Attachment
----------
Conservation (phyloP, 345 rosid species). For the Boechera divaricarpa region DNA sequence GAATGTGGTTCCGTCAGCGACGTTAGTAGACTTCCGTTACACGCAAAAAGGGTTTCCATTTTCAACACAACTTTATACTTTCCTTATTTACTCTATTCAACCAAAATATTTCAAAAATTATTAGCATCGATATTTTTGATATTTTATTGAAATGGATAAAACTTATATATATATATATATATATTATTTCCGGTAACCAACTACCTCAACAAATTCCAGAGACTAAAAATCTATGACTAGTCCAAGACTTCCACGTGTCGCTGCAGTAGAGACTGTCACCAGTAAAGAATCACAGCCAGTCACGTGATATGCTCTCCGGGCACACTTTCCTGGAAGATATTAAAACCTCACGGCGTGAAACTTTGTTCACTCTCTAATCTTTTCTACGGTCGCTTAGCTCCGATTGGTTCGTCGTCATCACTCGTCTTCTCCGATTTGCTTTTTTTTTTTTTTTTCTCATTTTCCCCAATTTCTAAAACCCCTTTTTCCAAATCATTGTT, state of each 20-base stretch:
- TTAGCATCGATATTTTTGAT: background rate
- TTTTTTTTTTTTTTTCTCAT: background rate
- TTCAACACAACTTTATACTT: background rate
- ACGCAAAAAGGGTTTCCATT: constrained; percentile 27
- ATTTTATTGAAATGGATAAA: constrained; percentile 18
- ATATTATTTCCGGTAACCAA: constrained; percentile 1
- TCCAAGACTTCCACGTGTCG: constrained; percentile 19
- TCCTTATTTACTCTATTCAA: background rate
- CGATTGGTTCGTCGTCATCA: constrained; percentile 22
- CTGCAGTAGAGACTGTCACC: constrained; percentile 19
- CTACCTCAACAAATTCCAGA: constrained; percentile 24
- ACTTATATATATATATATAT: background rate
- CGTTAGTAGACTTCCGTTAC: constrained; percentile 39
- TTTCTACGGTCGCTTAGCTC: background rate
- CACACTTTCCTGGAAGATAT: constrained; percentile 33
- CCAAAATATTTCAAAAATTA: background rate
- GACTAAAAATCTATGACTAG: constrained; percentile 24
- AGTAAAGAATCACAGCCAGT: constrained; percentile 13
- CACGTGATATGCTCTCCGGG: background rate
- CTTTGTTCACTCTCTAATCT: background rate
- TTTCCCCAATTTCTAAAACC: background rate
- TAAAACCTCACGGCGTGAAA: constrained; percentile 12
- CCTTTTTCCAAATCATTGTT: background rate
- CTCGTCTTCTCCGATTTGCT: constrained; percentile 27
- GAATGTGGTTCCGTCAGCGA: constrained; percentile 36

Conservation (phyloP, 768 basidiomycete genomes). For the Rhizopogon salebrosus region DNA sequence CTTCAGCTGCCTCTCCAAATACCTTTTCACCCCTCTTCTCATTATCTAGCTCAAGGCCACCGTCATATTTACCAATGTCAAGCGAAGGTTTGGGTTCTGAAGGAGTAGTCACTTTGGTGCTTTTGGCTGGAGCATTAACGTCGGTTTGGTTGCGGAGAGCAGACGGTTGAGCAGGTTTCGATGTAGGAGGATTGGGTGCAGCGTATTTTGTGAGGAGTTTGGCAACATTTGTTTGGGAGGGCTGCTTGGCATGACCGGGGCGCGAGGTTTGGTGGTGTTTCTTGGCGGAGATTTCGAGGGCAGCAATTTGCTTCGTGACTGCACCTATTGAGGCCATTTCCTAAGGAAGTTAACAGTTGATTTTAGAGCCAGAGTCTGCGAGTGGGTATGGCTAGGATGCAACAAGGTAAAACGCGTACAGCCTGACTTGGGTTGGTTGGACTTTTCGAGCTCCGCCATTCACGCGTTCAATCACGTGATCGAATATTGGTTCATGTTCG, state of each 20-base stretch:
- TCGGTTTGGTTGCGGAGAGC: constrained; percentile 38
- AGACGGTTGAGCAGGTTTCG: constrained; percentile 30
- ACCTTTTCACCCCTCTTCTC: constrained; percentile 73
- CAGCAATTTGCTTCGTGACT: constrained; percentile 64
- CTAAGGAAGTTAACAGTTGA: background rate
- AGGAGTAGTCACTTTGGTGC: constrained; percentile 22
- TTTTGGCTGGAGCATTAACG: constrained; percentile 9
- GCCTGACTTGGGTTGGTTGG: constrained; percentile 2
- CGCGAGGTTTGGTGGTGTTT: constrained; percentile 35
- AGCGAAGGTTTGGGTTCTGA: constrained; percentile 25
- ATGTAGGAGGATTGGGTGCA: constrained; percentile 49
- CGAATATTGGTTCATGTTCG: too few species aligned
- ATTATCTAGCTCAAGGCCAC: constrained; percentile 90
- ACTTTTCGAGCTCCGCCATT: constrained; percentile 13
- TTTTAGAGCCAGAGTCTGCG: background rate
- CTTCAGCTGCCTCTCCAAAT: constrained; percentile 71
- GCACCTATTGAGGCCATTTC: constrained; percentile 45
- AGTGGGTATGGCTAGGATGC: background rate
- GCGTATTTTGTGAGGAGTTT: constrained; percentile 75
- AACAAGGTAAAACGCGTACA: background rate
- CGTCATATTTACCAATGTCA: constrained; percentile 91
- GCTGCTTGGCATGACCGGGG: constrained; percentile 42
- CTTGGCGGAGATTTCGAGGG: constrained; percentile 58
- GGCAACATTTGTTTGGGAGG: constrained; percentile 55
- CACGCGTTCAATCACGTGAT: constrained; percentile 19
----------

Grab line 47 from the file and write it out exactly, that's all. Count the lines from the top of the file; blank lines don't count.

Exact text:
- AACAAGGTAAAACGCGTACA: background rate